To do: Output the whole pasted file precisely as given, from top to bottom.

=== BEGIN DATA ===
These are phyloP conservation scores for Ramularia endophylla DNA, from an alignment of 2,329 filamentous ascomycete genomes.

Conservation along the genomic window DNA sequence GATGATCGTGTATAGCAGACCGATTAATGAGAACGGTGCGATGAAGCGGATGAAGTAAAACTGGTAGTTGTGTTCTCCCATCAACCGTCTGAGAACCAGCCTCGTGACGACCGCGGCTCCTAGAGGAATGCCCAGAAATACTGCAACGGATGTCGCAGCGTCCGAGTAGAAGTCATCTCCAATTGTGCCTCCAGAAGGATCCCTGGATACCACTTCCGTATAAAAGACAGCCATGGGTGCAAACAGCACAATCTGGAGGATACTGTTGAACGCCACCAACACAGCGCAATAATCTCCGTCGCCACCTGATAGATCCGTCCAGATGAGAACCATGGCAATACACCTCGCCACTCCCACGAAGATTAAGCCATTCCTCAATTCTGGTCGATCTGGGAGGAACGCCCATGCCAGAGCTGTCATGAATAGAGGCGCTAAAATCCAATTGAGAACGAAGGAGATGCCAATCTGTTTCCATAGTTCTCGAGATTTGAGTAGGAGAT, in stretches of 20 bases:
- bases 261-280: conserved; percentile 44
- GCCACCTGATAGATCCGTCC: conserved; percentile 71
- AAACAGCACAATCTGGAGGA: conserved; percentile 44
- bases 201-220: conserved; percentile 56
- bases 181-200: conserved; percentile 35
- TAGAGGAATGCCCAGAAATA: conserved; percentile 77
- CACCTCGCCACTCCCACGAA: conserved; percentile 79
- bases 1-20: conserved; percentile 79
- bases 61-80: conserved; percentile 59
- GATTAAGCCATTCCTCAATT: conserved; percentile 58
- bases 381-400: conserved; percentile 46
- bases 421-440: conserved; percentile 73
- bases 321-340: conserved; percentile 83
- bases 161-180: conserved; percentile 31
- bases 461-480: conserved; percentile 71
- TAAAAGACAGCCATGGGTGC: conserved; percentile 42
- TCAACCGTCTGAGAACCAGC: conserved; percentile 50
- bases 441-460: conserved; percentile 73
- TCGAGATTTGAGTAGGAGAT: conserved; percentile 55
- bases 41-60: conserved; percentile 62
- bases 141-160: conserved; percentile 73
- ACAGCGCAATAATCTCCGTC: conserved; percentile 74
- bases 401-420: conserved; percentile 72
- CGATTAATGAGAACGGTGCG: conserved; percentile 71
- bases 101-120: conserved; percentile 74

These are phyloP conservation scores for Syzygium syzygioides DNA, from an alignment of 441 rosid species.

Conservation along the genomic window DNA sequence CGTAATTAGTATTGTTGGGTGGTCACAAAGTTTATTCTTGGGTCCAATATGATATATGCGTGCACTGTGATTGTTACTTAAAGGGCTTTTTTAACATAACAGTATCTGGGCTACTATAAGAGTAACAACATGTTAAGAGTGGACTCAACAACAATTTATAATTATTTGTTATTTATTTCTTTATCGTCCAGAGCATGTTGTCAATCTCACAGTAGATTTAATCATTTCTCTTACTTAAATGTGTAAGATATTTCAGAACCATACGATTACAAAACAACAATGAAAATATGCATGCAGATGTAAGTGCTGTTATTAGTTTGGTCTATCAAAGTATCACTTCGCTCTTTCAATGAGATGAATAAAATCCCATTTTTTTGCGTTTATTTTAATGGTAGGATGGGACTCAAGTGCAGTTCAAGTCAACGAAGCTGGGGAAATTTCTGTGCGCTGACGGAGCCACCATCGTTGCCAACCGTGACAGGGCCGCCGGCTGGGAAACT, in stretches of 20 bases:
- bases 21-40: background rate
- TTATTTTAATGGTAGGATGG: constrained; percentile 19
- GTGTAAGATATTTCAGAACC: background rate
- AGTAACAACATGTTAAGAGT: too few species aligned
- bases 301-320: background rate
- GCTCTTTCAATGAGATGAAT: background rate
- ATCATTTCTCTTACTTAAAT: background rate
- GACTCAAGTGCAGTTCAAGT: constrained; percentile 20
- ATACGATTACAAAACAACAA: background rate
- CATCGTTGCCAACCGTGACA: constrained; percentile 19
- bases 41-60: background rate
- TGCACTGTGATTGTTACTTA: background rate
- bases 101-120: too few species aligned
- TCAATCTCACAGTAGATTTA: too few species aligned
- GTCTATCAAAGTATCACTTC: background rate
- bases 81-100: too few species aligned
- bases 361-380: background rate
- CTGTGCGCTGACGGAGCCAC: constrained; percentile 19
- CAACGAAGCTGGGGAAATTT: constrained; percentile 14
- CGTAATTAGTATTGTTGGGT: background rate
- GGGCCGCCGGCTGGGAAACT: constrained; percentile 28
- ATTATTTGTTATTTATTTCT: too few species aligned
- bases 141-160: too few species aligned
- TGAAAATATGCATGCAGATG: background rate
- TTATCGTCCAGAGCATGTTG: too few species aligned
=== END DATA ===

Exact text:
These are phyloP conservation scores for Ramularia endophylla DNA, from an alignment of 2,329 filamentous ascomycete genomes.

Conservation along the genomic window DNA sequence GATGATCGTGTATAGCAGACCGATTAATGAGAACGGTGCGATGAAGCGGATGAAGTAAAACTGGTAGTTGTGTTCTCCCATCAACCGTCTGAGAACCAGCCTCGTGACGACCGCGGCTCCTAGAGGAATGCCCAGAAATACTGCAACGGATGTCGCAGCGTCCGAGTAGAAGTCATCTCCAATTGTGCCTCCAGAAGGATCCCTGGATACCACTTCCGTATAAAAGACAGCCATGGGTGCAAACAGCACAATCTGGAGGATACTGTTGAACGCCACCAACACAGCGCAATAATCTCCGTCGCCACCTGATAGATCCGTCCAGATGAGAACCATGGCAATACACCTCGCCACTCCCACGAAGATTAAGCCATTCCTCAATTCTGGTCGATCTGGGAGGAACGCCCATGCCAGAGCTGTCATGAATAGAGGCGCTAAAATCCAATTGAGAACGAAGGAGATGCCAATCTGTTTCCATAGTTCTCGAGATTTGAGTAGGAGAT, in stretches of 20 bases:
- bases 261-280: conserved; percentile 44
- GCCACCTGATAGATCCGTCC: conserved; percentile 71
- AAACAGCACAATCTGGAGGA: conserved; percentile 44
- bases 201-220: conserved; percentile 56
- bases 181-200: conserved; percentile 35
- TAGAGGAATGCCCAGAAATA: conserved; percentile 77
- CACCTCGCCACTCCCACGAA: conserved; percentile 79
- bases 1-20: conserved; percentile 79
- bases 61-80: conserved; percentile 59
- GATTAAGCCATTCCTCAATT: conserved; percentile 58
- bases 381-400: conserved; percentile 46
- bases 421-440: conserved; percentile 73
- bases 321-340: conserved; percentile 83
- bases 161-180: conserved; percentile 31
- bases 461-480: conserved; percentile 71
- TAAAAGACAGCCATGGGTGC: conserved; percentile 42
- TCAACCGTCTGAGAACCAGC: conserved; percentile 50
- bases 441-460: conserved; percentile 73
- TCGAGATTTGAGTAGGAGAT: conserved; percentile 55
- bases 41-60: conserved; percentile 62
- bases 141-160: conserved; percentile 73
- ACAGCGCAATAATCTCCGTC: conserved; percentile 74
- bases 401-420: conserved; percentile 72
- CGATTAATGAGAACGGTGCG: conserved; percentile 71
- bases 101-120: conserved; percentile 74

These are phyloP conservation scores for Syzygium syzygioides DNA, from an alignment of 441 rosid species.

Conservation along the genomic window DNA sequence CGTAATTAGTATTGTTGGGTGGTCACAAAGTTTATTCTTGGGTCCAATATGATATATGCGTGCACTGTGATTGTTACTTAAAGGGCTTTTTTAACATAACAGTATCTGGGCTACTATAAGAGTAACAACATGTTAAGAGTGGACTCAACAACAATTTATAATTATTTGTTATTTATTTCTTTATCGTCCAGAGCATGTTGTCAATCTCACAGTAGATTTAATCATTTCTCTTACTTAAATGTGTAAGATATTTCAGAACCATACGATTACAAAACAACAATGAAAATATGCATGCAGATGTAAGTGCTGTTATTAGTTTGGTCTATCAAAGTATCACTTCGCTCTTTCAATGAGATGAATAAAATCCCATTTTTTTGCGTTTATTTTAATGGTAGGATGGGACTCAAGTGCAGTTCAAGTCAACGAAGCTGGGGAAATTTCTGTGCGCTGACGGAGCCACCATCGTTGCCAACCGTGACAGGGCCGCCGGCTGGGAAACT, in stretches of 20 bases:
- bases 21-40: background rate
- TTATTTTAATGGTAGGATGG: constrained; percentile 19
- GTGTAAGATATTTCAGAACC: background rate
- AGTAACAACATGTTAAGAGT: too few species aligned
- bases 301-320: background rate
- GCTCTTTCAATGAGATGAAT: background rate
- ATCATTTCTCTTACTTAAAT: background rate
- GACTCAAGTGCAGTTCAAGT: constrained; percentile 20
- ATACGATTACAAAACAACAA: background rate
- CATCGTTGCCAACCGTGACA: constrained; percentile 19
- bases 41-60: background rate
- TGCACTGTGATTGTTACTTA: background rate
- bases 101-120: too few species aligned
- TCAATCTCACAGTAGATTTA: too few species aligned
- GTCTATCAAAGTATCACTTC: background rate
- bases 81-100: too few species aligned
- bases 361-380: background rate
- CTGTGCGCTGACGGAGCCAC: constrained; percentile 19
- CAACGAAGCTGGGGAAATTT: constrained; percentile 14
- CGTAATTAGTATTGTTGGGT: background rate
- GGGCCGCCGGCTGGGAAACT: constrained; percentile 28
- ATTATTTGTTATTTATTTCT: too few species aligned
- bases 141-160: too few species aligned
- TGAAAATATGCATGCAGATG: background rate
- TTATCGTCCAGAGCATGTTG: too few species aligned